The influence on the roast is they provide a dull roast whatever the roasting profile. The end result is a gentle bean with sour and woody flavors in the cup. And, the percent moisture reduction will be rather significant. The colour of those beans is light, whitish brown.

Usually, they result from legumes which have a high moisture content (11% – 13%) and if kept at a warehouse, they will often wash out. In the practice of drying out, also since they aren’t in touch with direct sunshine, these legumes have a tendency to fade.

Rather than drying, these legumes are in fact rotting and growing molds indoors. It is these molds which cause the beans to wash too, making their light to whitish brown colour.

Additionally, through the drying of moist or dry processed legumes, the coffee could be negatively influenced if not correctly exposed to sunlight in the appropriate point in the drying procedure.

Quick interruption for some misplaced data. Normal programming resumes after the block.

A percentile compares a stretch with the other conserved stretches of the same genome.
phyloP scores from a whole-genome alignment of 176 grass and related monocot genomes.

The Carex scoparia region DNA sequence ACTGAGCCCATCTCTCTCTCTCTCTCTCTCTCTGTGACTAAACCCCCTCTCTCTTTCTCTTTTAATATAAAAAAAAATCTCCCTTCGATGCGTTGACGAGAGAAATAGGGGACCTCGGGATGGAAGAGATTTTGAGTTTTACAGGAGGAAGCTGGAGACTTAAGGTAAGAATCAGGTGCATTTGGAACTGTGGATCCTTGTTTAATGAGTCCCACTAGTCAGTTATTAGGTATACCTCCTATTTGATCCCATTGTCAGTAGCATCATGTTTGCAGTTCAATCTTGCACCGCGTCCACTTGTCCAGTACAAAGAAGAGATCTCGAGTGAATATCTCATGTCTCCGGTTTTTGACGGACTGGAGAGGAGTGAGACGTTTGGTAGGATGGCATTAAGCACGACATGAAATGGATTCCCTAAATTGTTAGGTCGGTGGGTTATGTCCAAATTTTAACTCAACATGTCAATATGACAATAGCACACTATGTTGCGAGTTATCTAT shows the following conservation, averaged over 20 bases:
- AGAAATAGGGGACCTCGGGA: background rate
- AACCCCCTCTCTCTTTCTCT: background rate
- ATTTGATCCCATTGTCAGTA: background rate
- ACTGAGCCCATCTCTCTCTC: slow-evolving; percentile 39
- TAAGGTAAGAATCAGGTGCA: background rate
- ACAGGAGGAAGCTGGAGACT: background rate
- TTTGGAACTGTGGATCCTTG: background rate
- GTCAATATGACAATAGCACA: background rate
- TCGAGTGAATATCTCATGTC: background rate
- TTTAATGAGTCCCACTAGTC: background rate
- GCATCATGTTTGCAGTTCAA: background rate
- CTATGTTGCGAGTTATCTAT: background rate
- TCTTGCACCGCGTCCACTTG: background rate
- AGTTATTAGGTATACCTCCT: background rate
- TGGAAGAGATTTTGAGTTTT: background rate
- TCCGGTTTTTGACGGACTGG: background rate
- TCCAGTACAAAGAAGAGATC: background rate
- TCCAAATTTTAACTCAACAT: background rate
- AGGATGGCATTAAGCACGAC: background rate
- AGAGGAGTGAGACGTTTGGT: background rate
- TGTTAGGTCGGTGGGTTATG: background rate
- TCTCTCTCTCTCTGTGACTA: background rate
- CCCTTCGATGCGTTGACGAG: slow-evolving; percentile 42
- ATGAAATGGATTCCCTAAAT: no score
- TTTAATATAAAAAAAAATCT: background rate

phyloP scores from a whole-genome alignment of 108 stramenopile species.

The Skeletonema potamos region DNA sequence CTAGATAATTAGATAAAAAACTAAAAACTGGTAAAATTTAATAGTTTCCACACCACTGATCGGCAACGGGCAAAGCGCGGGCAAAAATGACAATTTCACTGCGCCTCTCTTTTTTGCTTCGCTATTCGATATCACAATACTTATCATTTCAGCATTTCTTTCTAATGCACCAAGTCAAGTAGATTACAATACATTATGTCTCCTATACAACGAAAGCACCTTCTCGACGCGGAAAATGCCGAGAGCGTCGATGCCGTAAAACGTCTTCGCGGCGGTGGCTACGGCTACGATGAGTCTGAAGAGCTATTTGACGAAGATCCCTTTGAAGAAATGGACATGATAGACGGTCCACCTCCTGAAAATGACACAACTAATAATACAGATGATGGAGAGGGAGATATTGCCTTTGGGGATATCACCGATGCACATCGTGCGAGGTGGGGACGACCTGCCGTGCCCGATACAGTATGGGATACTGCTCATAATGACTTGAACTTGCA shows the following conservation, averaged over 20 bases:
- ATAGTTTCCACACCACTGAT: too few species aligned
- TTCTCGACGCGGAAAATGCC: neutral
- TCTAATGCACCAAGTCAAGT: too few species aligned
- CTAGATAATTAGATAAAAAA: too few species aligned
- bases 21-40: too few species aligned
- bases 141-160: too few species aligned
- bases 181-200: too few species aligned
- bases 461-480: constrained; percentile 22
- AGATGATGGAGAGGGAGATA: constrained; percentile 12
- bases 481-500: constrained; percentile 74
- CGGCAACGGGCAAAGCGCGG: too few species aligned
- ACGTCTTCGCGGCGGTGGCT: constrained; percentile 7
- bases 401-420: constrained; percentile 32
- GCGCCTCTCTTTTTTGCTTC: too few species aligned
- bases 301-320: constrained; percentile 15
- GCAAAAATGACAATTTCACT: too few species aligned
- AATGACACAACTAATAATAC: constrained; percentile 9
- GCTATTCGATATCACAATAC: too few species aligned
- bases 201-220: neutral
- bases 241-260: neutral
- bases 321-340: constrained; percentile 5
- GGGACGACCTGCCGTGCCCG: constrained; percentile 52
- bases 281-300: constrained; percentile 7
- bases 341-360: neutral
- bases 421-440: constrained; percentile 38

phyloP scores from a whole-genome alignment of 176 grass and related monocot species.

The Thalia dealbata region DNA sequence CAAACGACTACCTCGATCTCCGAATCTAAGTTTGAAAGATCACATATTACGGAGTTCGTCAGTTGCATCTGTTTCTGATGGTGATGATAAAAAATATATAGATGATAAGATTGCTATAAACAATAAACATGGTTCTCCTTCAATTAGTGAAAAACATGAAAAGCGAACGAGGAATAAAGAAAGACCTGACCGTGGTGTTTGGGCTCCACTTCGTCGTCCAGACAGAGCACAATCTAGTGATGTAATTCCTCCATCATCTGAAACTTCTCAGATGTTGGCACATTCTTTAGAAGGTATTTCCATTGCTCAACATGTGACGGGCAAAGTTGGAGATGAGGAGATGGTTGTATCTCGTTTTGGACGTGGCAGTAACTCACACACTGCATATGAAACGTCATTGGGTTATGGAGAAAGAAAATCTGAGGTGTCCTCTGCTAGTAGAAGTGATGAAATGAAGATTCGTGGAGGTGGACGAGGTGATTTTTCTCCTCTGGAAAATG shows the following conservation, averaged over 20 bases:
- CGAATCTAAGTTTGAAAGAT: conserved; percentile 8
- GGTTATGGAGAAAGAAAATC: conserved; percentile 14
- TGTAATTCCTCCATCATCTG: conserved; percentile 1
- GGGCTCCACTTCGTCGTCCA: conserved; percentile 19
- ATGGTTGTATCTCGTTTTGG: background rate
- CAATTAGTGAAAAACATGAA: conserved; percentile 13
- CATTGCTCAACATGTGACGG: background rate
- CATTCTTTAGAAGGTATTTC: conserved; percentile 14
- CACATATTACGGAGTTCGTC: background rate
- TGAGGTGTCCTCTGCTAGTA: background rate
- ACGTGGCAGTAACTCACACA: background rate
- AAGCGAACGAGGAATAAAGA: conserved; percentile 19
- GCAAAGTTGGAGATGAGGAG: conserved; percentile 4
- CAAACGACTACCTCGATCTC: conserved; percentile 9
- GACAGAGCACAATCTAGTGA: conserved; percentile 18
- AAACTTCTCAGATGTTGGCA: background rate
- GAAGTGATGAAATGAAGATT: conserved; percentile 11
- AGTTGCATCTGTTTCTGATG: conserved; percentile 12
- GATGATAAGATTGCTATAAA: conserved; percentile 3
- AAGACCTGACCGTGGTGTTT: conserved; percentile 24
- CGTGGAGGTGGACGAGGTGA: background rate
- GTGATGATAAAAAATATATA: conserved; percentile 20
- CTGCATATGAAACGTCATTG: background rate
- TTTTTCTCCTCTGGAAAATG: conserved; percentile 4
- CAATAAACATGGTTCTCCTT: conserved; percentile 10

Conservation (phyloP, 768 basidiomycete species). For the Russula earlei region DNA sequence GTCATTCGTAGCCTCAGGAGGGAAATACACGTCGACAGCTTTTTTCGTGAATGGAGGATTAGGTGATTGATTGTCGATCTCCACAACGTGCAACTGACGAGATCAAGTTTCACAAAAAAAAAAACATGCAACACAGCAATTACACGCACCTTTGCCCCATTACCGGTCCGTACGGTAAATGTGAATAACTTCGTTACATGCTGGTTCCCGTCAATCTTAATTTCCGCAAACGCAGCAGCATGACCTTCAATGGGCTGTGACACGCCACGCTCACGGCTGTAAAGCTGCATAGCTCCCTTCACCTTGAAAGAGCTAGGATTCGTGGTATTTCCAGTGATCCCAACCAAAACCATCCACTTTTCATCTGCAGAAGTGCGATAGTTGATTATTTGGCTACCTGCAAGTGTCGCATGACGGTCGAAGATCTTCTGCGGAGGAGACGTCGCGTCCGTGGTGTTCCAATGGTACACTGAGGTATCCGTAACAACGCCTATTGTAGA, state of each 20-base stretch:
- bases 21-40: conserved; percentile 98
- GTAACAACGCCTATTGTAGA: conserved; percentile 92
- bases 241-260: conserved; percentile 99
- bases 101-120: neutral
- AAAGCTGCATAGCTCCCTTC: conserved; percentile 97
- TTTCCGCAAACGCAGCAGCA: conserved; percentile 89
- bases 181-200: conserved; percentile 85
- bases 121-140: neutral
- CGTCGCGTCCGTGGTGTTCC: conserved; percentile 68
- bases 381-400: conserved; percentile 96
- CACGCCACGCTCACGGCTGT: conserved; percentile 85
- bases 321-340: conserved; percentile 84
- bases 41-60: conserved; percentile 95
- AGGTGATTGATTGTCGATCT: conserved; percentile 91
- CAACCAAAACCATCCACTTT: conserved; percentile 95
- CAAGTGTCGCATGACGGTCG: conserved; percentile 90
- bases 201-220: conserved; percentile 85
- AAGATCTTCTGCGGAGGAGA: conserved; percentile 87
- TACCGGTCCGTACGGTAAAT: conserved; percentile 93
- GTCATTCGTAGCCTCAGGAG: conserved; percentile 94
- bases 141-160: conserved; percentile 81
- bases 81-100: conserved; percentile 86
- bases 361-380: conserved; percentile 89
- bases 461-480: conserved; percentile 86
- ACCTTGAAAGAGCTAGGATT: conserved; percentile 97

Another trigger is when java was over-hulled with a hammer mill. In cases like this, the beans will develop a dull shade as a consequence of the outer cells spilled and microscopic dust permeating the outer coating of these beans.

1 last aspect that could bring about the fading of java is from old java that’s been stored at a warehouse for two to three decades or longer, inducing the beans to wash out, create molds and other unwanted effects.


These beans have a bright shiny gold colour. The reason is a result of nutrient deficiencies in the dirt (like iron).